Enter the Dragon

This Dragon has rather a strong personality to say the least. The more he came into being, the chattier ( bossier) he got. It was a collaboration piece between artist Ken Ketchum and myself, but the Dragon really directed the whole thing, "Paint this red, paint me blue, I want gold leaf".   Yeash!  But yes, he is rather splendid with his full eight feet stretched across the wall (and he knows it!).

  "Enter The Dragon" by Heidi Van Impe and Ken Ketchum

 "Enter The Dragon" by Heidi Van Impe and Ken Ketchum

The Honey Bee Totem - Part 1

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The honeybee works for the benefit and well-being for all, ensuring that her actions in her short life-time create a healthy and secure future for generations to follow.

This natural and simplistic goodness for a holistic wellbeing of self and others taps into the deep threads of life where all beings are as one, on hive, one harmonious entity. In the image we can see the golden threads of the Earth mapped against the background of space and time; our universal energetic resonance.

May Full Moon Fire

It is always good to remember to have a fire and a full moon is a good reminder to do so. Jupiter joined in the party, so brightly shining it made your head hurt thinking about what you are really seeing... there in Space... and yet here I sit on my log by the fire. Smaller than small. Boggles the mind it does. Mayfire

The dog, after much coaxing joined us. She does not trust fires. Sensible creature. It is a tricky element to be sure... but in this case she was no doubt concerned for our fur. Why would we sit next to something that could spark our fur? She didn't get it. Reluctantly, she shambled out and sat behind us, ducking down behind the log. She conceded to be wrapped up in the blankets and managed to stay put for about thirty minutes. Magsbyfire

She couldn't wait to get back in her for reals bed in the closet. The Paleolithic-hunting-dog companion-to-man gene does not dwell in this one.


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Golden-crowned Kinglet

I'm not the fastest gardener or do-er outside. I tend to take long pauses between things and simply stare off. (It can take me 45 minutes just to dig in a couple of plants.) And so, there I was, standing and staring off into the distance when I notice a fluttering in the tangled mess of shrub, lower branches and the like. I assume it is an acrobatic Chickadee hanging onto a milk thistle gathering seeds when I see a flash of yellow. Something isn't right. My feet are already in motion before my brain catches up. Sure enough, it is a Golden-crowned Kinglet caught up in the burrs of the burdock plant gone to winter seed.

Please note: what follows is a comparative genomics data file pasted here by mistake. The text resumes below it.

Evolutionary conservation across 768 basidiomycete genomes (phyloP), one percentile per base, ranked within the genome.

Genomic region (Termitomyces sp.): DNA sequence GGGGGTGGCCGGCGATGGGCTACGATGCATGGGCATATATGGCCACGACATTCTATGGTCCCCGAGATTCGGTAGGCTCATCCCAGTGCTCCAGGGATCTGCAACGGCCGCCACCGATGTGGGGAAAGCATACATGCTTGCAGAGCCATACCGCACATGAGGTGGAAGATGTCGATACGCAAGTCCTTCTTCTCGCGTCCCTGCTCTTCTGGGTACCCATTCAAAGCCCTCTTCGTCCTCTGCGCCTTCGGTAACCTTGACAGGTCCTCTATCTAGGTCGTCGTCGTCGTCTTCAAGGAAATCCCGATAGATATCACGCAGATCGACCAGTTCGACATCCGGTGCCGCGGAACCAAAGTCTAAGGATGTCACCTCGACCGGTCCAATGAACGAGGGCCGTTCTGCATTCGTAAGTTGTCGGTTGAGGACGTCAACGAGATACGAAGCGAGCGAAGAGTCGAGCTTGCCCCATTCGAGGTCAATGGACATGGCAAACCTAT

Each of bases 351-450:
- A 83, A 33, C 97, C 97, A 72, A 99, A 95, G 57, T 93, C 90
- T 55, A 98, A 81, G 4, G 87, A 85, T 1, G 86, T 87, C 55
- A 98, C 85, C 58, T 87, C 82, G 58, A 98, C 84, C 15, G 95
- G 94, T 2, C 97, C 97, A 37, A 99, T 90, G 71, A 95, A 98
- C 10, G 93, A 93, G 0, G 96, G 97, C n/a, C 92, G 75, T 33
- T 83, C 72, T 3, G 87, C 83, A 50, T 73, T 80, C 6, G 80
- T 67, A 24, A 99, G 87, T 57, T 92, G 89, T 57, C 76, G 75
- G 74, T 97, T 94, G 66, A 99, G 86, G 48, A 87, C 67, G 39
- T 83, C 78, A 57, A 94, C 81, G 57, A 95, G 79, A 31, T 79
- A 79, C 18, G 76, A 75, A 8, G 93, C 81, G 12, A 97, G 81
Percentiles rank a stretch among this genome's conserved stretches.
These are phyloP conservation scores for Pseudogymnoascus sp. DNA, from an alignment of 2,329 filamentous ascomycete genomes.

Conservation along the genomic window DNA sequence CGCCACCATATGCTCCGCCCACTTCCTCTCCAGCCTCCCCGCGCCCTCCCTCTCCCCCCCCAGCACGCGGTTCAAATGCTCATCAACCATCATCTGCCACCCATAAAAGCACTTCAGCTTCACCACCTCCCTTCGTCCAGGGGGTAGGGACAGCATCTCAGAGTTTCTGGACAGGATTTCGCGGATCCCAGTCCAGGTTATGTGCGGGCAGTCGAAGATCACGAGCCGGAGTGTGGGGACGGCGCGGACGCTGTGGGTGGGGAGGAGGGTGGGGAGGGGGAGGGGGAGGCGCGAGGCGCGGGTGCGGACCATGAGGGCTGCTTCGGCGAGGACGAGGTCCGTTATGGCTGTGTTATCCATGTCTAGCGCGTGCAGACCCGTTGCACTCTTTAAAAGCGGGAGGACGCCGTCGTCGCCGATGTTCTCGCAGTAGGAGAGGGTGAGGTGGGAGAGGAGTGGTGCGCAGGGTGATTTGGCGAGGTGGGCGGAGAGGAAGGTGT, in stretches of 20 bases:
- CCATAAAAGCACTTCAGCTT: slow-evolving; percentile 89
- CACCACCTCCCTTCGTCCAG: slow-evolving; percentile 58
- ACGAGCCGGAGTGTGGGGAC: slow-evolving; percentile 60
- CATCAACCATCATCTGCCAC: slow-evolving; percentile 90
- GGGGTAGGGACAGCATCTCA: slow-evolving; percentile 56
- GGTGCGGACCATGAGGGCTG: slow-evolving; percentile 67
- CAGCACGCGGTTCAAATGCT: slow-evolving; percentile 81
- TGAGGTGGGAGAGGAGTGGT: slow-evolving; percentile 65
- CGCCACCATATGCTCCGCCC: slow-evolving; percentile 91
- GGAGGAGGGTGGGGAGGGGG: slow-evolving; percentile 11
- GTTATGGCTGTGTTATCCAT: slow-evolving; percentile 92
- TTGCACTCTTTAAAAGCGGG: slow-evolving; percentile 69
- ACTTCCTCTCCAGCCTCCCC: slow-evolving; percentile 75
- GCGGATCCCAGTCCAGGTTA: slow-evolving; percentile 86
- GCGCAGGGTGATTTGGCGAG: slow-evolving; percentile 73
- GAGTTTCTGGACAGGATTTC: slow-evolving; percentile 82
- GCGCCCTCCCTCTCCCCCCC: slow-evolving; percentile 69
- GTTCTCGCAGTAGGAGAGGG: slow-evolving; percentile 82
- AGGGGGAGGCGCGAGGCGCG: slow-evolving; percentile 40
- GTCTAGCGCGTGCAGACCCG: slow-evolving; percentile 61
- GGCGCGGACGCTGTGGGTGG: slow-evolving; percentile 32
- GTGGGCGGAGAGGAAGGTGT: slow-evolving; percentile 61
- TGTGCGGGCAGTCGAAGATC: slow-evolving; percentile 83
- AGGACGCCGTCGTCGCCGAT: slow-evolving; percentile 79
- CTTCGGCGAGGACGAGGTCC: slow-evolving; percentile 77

Kinglets are gleaners of the high tree-tops and to see one fluttering two feet above ground is not so normal.

KingletSuddenly my hands are too large and clumsy. The burr, that has impaled the underside of the Kinglet has turned his leg red with blood. How long he has fluttered upside down trying to beat his way free makes me ill to think.

Inside now, I cut, with tiny manicure scissors, the spurs of the burdock seed head away from feathers and downy underside. He is still with fear and exhaustion. I take the opportunity to remove the fine splinter-like shafts as best as I can and gently nudge a tissue into what I am guessing is the wound area. 

Not sure what to do next, we both just sit quietly, my hands covering such a tiny thing. His heartbeat I can feel and my hands, having come in from the cold, are tingling with a rush of blood and now they have that strange firey heat. And so we sit, neither of us moving, just feeling blood, heat and heartbeat.

And then he stirs, the smallest amount of softness in my hands. Then a bit more. I take a peek in my cupped hands, his eyes are open. We sit quietly.

Then, true movement. He sits up and his world changes and so we move into action. I go upstairs and ask my husband to call the wildlife rescue. Their office, it turns out, is not far from us.  As he is on the phone, I take another peek, he is so small in my hands, but he is looking up at me with such a spark in his eye and he ruffles a bit of red-orange under his golden crown. "I'm good to go", he says but I am not listening. I am still back with the bloodied leg, the burr, the awful upside down fluttering and I am in the future, worrying about the wound and how he will survive the night.

But my legs are walking me to the door and outside now, I crouch low to the ground and open my hands. He is attentive to the sunshine and the air. His intensity is not focused on me but out there. He's off. A few feet. Sits in the driveway, a tiny thing, no bigger than a leaf. And then, flying he settles on the lower branches of a hemlock. He pauses for several minutes. The orientation of what was into the now. He's away and gleaning the tops of the shrubs.

He is correct. We continue. This intermission is over, how long in all, I do not know. But now, I turn and cut down all the burdock seed heads on my property and set a fire in the firepit. There aren't many to burn, but enough to be able to sit in the sun with the dog and enjoy the afternoon light.

 

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Snow Fire

Snow_fire It seemed the perfect evening for a winter fire outside in my yard. There was no wind so it wasn't overly chilly and I stayed out for a few hours until I went in for a bowl of home-made soup.

Here the fire is starting off, with strange transparent flames that made it seem that you were looking at the reflection of the fire and not the thing itself.

Later it settled down and burned hotter, the embers in the photo showing up like a lava flow.

It is an enchanting thing to be with both elements at once.

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